Ten-year-old Mallory Oakes loves to read – in fact, she has been doing it since before she was 2 years old. Her mother knew she had a gifted child, but those gifts would not come without challenges.
“I think I knew from very early on that she was different, but she was my first child, so I figured anything that I saw, there was a chance that she would grow out of it,” Amy Oakes told FoxNews.com. “She would wake up in the middle of the night with night terrors at a very young age, she stopped napping around 15 months … any type of change in our schedule could set off an epic tantrum.”
Oakes didn’t know it then, but her daughter Mallory was one of more than 10 percent of American children living with attention deficit hyperactivity disorder (ADHD)
“She was diagnosed in first grade after there were some difficulties in the classroom,” Amy said. “But there were other components to it -- there was oppositional defiant disorder, there were some [autism] spectrum-like behaviors, and difficulty later on socializing with other children.”
Oppositional defiant disorder is one of the most common conditions linked to ADHD in children and is characterized by anger, tantrums, opposition to authority and, sometimes, aggressive behavior.
For Mallory, the disorder led to a pattern of epic meltdowns which left Amy reeling— and willing to try anything to control them.
“Initially, I tried a number of different things -- different kinds of therapies; art therapies. I took her to somebody who supposedly could heal through touch,” she said. “We tried some medication therapies that ended up being really a nightmare for us, and making matters worse.”
Medication is often the first line of defense in conventional medicine for kids with ADD and ADHD, with doctors prescribing everything from stimulants to antipsychotics and even antidepressants to help control the symptoms. The spectrum of ADHD and related disorders is broad, and there is no one-size-fits-all treatment.
“There were times I remember saying to my husband that her behaviors are holding our family hostage because it could be one meltdown a day, it could be five meltdowns a day,” Amy said. “She couldn't do anything to stop it, and I really began to realize that her brain wouldn't let her, even if she wanted to be good, her brain wasn't allowing her to.”
Mallory’s oppositional behavior reached a fever pitch when the family moved from their home in Hoboken, N.J. to the suburb of Glen Rock, N.J. in 2014.
“She wasn't able to attend mainstream school anymore and the school that we ended up putting her in was an end-of-the-road school … in my mind, it was not a place where she belonged,” Amy said.
Desperate for a solution, Amy started searching for success stories about kids like Mallory who had been helped by different therapies. That’s when she found the Brain Balance Achievement Center in Allendale, N.J.
“We went in for the assessment and her behaviors at the assessment were really terrible,” Amy said. “I thought we weren't going to get accepted to the program, and they told us they could help us and we never looked back.”
The specialized learning centers, of which there are now 80 throughout the country, were developed by Dr. Robert Melillo, a neurology researcher and author of the book “Disconnected Kids,” to help balance the brains of kids with learning disorders, like Mallory.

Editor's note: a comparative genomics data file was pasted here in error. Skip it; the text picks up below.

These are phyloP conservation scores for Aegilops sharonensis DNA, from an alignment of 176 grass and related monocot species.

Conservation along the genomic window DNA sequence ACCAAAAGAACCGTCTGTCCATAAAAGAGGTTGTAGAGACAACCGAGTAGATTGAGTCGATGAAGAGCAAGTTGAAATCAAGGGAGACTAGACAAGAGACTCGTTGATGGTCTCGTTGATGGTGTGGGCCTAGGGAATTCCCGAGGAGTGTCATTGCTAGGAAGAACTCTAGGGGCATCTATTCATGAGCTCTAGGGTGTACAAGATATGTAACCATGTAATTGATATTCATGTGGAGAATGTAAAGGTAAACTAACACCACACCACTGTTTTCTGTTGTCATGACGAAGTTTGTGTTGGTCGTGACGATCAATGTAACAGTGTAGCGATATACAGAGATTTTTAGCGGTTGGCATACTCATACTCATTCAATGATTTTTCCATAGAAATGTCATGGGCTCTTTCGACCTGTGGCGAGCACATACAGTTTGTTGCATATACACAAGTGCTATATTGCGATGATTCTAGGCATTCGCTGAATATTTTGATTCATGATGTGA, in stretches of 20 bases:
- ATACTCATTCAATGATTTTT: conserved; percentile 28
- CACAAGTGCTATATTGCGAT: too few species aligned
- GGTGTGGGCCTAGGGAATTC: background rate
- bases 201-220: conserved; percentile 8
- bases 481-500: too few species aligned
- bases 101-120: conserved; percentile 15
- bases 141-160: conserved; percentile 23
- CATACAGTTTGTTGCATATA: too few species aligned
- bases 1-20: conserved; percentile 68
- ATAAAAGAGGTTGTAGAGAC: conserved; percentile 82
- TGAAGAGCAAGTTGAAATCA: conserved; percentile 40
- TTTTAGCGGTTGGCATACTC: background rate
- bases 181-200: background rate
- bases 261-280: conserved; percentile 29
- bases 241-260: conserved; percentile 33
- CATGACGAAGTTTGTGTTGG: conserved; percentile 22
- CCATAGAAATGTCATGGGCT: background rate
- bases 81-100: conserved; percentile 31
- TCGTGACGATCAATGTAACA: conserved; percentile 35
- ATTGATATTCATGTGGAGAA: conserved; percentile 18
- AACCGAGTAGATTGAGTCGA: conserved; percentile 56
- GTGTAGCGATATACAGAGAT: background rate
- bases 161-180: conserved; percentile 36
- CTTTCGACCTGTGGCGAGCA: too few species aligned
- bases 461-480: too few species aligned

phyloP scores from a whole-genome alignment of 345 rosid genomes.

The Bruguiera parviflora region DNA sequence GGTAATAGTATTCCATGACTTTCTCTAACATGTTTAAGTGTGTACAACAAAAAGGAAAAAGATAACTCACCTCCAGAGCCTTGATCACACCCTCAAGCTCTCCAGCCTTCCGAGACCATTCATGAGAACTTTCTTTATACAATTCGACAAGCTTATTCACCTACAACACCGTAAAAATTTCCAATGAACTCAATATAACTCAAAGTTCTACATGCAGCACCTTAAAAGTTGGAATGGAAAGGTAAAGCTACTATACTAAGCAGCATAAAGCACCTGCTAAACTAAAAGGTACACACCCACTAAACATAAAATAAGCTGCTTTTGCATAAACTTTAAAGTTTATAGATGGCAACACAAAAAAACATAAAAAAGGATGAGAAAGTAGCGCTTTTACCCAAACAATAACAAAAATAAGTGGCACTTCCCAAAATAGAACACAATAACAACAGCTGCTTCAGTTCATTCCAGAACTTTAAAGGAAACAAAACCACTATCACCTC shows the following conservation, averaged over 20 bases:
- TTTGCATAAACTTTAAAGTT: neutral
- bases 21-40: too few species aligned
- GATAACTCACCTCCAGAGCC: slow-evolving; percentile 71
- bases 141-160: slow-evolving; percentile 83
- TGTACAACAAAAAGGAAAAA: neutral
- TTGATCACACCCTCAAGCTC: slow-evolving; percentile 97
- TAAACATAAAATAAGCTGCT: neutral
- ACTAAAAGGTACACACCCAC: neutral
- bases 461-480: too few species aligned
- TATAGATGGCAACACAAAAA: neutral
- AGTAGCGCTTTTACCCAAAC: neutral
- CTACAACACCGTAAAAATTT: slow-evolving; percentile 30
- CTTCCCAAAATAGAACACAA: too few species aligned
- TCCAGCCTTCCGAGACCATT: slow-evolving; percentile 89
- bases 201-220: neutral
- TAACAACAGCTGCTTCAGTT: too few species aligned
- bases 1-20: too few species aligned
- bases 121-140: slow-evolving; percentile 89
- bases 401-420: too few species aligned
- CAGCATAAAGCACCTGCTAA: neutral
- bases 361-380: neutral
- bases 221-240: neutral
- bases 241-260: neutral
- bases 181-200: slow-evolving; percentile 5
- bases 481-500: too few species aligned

“What thinking really is is really coordinating different networks in the brain so that we can bring all of those networks together at one time,” Melillo told FoxNews.com. “And if [kids] have poor coordination in their body, they often have poor coordination in their brain -- poor coordination between their networks -- so they can't bring all these networks together to learn in the most optimal way.”
The program uses a combination of sensory motor (physical) exercises and academic learning to help stimulate and strengthen the parts of the brain responsible for certain disorders.
“If you get a child who has really strong left brain and delayed right brain, those are kids that may be labeled with attentional problems or behavioral problems or social issues,” Melillo said. “The easiest way to get their brain to become coordinated is by making their body coordinated, so a large part of what we're doing is this sensory motor interaction, building their muscle tone, building their strength, building their body spatial awareness.”
The program also incorporates what Melillo calls “bionutritional” guidelines to make sure children are getting the proper nutrition for optimal learning. Parents are a big part of the learning experience and are tasked with at-home exercises to do with their kids.
Mallory attended the Brain Balance Achievement Center three times a week after school for three months at a time, starting in November 2014. She has since gone on to complete two more cycles of Brain Balance learning and no longer takes medication to manage her condition.
“She's playing on the basketball team now, she's involved in theatre -- things that she wasn't able to do because her behaviors prohibited her from doing them,” Amy said. “I really felt very hopeless, before we found Brain Balance, so the fact that I just have hopes for her now is a beautiful thing, and I think she can do anything she wants to do.”
For more information, visit BrainBalanceCenters.com.